TUMOR CAPACITANCE: ELECTRICAL MEASUREMENTS OF RENAL NEOPLASIA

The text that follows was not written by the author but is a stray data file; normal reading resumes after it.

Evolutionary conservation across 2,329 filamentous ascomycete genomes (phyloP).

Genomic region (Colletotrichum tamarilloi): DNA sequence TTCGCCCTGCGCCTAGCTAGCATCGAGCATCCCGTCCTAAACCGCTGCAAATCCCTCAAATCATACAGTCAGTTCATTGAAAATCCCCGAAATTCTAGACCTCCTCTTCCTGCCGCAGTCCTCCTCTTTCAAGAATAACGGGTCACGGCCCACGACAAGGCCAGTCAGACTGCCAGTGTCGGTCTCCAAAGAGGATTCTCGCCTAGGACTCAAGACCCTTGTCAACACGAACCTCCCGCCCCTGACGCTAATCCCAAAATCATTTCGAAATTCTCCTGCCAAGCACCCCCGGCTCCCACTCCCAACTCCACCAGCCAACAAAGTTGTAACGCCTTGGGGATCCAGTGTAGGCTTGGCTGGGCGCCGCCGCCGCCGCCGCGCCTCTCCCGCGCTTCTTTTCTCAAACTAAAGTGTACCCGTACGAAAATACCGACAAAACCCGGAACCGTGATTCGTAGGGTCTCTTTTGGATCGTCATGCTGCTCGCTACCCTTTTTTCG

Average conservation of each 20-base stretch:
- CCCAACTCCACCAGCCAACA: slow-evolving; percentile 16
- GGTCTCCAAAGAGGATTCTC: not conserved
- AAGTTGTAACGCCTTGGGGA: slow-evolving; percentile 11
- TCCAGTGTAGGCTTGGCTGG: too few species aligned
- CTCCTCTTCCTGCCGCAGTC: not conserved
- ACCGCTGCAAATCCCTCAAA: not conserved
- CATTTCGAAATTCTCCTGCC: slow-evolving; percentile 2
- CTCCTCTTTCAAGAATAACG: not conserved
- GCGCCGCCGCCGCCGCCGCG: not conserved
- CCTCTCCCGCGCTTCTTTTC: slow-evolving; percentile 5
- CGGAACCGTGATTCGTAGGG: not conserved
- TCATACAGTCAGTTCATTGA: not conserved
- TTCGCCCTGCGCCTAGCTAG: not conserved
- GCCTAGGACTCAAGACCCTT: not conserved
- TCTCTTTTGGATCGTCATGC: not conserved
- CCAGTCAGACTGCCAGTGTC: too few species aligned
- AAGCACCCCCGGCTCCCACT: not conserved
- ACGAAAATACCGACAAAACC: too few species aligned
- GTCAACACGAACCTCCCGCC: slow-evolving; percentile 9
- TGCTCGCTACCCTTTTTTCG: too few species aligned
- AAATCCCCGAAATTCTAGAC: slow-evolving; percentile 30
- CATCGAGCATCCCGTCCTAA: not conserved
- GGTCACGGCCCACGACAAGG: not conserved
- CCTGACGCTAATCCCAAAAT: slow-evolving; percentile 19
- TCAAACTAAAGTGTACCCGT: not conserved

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PURPOSE: Studies have demonstrated that biological tissues possess unique electrical properties. We evaluate the electrical properties of renal tumors using a specialized probe with the capability of measuring intra-tissue capacitance in an ex vivo model of fresh surgically excised tissue. MATERIALS AND METHODS: An electrical monitoring device was used to measure tissue capacitance at a frequency of 1 MHz on 34 ex vivo kidney specimens freshly obtained after surgical excision. Tissue capacitance was promptly measured in the excised tumor as well as surrounding normal parenchyma and fat. Dielectric permittivity in each tissue was calculated using the measured capacitance data. These data were compared and correlated to pathological findings. RESULTS: The final pathology on the 34 specimens revealed 28 renal cell carcinomas (RCC), 3 oncocytomas and 3 angiomyolipomas. In patients with RCC dielectric permittivity of tumor tissue was 1.43 +/- 0.39 times greater than that of surrounding normal parenchyma (p < 0.001). The average tumor-to-normal tissue dielectric permittivity ratio for RCC was significantly greater than that for angiomyolipoma (1.43 +/- 0.39 vs 0.73 +/- 0.77, p < 0.05) but similar to that for oncocytoma (1.43 +/- 0.39 vs 1.63 +/- 0.77, p = 0.39). CONCLUSIONS: Tissue capacitance measurements may be used to differentiate renal tumor from surrounding normal tissue. In vivo studies will ultimately determine the clinical use of this technology in localizing renal neoplasms and differentiating between malignant and benign tissues.
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